Risks and signs of heroin addiction
Heroin is a highly addictive opioid processed from morphine, a naturally occurring substance extracted from poppy plants. Opioids work by blocking pain signals between the brain and body. Heroin is a powerful sedative that can create feelings of warmth, relaxation, decreasing anxiety and increasing euphoria. These effects are induced by the morphine present in heroin and are short-lived. Whilst the effects fade quickly, it takes the body a lot longer to break down all of the heroin’s additional by-products. To avoid these side effects, individuals may take more heroin to detach themselves from the pain. This process is what makes heroin so addictive as it can quickly lead to tolerance, withdrawal symptoms and addiction.
The risks of heroin are many and various and include:
Short-term: HIV/AIDS and Hepatitis C due to contaminated needles, slurred speech, reduced motor skills, confusion, problems concentrating, decreased blood pressure and heart rate, irregular heartbeat, lowered body temperature and coma.
Long-term: Overdose, intestinal issues, menstrual and fertility problems, decreased sex drive, diminished cognitive abilities, internal organ damage, damaged nasal passages (from snorting) and abscesses and damaged veins from injecting.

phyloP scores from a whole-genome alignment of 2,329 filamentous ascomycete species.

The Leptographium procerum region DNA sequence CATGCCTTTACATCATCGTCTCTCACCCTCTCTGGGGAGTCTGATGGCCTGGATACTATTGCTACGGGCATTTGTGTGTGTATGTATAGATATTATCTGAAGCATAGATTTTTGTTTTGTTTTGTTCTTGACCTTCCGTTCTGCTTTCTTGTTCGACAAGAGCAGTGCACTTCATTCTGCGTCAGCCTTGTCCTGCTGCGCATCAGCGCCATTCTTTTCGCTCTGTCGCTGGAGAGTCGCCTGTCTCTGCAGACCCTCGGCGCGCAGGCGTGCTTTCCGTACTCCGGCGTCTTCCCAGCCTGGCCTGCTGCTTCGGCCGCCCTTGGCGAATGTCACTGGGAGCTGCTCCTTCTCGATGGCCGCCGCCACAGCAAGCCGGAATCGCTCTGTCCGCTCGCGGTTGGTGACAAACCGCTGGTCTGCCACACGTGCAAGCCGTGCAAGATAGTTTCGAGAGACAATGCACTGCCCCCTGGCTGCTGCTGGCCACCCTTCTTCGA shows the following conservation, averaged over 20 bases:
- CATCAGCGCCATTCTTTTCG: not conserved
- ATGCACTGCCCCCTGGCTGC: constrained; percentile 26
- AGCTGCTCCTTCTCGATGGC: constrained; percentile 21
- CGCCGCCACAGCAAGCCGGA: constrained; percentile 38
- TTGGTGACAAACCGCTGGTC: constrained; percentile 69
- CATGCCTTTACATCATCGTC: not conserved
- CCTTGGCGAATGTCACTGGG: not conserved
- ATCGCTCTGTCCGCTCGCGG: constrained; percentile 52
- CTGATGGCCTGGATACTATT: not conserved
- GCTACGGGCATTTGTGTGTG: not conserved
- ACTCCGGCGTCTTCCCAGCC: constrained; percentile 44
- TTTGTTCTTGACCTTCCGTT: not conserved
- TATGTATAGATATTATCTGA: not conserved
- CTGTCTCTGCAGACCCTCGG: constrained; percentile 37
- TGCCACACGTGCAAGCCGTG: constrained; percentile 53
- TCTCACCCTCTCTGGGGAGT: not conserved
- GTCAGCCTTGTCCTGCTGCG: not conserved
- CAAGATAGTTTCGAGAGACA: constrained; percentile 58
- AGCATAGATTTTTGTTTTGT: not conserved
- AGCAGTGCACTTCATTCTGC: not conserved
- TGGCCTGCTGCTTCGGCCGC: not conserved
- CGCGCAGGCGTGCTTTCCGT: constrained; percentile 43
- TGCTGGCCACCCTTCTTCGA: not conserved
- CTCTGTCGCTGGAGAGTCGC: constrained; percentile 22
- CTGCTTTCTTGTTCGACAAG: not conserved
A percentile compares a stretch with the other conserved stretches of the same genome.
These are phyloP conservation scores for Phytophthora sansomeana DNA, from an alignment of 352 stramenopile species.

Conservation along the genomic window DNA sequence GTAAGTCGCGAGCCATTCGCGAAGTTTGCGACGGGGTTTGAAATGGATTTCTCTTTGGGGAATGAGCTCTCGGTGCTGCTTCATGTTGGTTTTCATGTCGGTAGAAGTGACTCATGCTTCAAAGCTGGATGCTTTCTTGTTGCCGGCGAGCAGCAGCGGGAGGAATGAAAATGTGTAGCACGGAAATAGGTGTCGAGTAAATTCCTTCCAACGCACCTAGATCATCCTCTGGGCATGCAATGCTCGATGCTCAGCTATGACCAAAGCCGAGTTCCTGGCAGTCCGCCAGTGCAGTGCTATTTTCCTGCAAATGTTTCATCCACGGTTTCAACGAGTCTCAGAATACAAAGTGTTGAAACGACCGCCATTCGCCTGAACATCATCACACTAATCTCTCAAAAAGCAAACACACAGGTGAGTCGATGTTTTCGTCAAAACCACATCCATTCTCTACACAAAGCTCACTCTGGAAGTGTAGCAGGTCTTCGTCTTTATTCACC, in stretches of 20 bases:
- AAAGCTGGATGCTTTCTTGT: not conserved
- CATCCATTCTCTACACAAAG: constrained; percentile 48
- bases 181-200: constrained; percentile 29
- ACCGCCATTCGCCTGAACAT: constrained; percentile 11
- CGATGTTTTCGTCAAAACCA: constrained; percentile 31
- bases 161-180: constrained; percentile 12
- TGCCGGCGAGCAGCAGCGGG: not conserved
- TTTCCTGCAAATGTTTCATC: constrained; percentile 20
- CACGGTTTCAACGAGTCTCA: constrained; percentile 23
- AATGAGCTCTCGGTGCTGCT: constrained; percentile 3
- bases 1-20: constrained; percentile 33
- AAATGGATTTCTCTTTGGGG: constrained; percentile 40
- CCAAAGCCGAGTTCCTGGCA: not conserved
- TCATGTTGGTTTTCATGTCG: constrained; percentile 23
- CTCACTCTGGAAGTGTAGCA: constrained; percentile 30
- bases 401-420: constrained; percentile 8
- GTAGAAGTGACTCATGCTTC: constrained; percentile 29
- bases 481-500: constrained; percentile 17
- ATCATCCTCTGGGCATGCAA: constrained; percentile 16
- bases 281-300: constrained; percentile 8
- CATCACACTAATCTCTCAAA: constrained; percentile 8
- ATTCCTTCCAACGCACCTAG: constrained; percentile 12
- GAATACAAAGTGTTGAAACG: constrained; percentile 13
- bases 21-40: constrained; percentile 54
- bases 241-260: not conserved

Signs of heroin addiction include:
Constantly thinking about heroin.
Heroin use is negatively impacting your career, relationships and finances.
Willingness to take great risks or engage in reckless behaviour to obtain heroin.
An ever-increasing dosage of heroin required to achieve the same euphoric feeling.
Feeling intense fear at the idea you won’t be able to access heroin.
Painful, flu-like symptoms when sober.
A lack of interest or care for loved ones, social activities, or hobbies that once brought you joy.
Heroin addiction can be overpowering and it is very difficult to overcome alone. While going to a treatment centre or a rehab for heroin addiction is never an easy decision, it is an act of compassion towards yourself and your health.